Studies have shown a strong link between autoimmune thyroid disease and gluten intolerance. In fact, it is suggested that all people with autoimmune thyroid disease be screened for gluten intolerance and vice versa; however, this rarely happens in a conventional medical setting. In fact, most people diagnosed with thyroid dysfunction are rarely told to make dietary modifications, which could ultimately save their health.

What is the connection between thyroid and gluten? It’s a case of mistaken identity. Gliadin, the protein portion of gluten, closely resembles the thyroid gland. When gluten is ingested, gliadin breaches the protective barrier of the gut, and enters the bloodstream, thereby signaling the immune system to tag it for attack. Antibodies to gliadin also cause the body to attack the thyroid tissue.

The point? If you have autoimmune thyroid disease and you eat foods containing gluten, your immune system will attack your thyroid. Unfortunately, there’s more bad news. The immune response to gluten can last UP TO SIX MONTHS each time gluten is ingested. This explains why it is so critical to eliminate gluten COMPLETELY, rather than attempting a “mostly gluten-free diet” or the 80/20 rule. If you’re gluten-intolerant, it’s important that you are 100% gluten-free in order to prevent immune destruction of your thyroid.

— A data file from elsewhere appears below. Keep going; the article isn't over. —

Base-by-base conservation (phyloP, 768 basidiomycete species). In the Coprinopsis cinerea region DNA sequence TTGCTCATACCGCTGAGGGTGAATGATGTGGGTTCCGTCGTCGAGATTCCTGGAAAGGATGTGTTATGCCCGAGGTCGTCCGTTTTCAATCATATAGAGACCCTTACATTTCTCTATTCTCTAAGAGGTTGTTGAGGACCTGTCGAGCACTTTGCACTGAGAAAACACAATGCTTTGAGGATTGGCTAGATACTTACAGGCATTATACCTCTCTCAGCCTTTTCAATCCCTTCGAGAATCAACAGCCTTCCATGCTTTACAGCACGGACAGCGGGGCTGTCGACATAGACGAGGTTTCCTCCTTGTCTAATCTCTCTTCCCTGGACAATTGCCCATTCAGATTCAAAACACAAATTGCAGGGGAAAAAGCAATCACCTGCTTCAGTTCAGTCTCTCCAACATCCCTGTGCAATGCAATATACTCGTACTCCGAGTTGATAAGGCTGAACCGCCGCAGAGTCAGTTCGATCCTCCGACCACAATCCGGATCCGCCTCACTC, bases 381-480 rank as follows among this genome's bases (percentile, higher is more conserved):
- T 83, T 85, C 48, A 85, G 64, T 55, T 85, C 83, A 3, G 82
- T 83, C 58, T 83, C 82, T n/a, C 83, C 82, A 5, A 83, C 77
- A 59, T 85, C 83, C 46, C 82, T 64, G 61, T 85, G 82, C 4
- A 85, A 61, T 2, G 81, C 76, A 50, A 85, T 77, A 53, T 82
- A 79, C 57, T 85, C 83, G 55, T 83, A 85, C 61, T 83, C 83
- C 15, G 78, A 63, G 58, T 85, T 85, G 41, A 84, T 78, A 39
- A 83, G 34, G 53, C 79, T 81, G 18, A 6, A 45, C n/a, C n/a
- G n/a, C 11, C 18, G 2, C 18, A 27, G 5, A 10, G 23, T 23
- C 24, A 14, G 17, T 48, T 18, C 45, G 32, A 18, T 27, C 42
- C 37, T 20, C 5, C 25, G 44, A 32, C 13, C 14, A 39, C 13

How do you find out if you’re gluten intolerant? Here’s the tricky thing. Most conventional MDs do not test for these markers, nor do they rarely offer dietary or nutritional modifications to support thyroid health, but this is one of the most common functional medicine labs I run for my patients who have been diagnosed with thyroid disorder. It’s imperative to have this information when working with any patient – chronic illness, autoimmune, or fertility – in order to have a clear and comprehensive picture of overall health.

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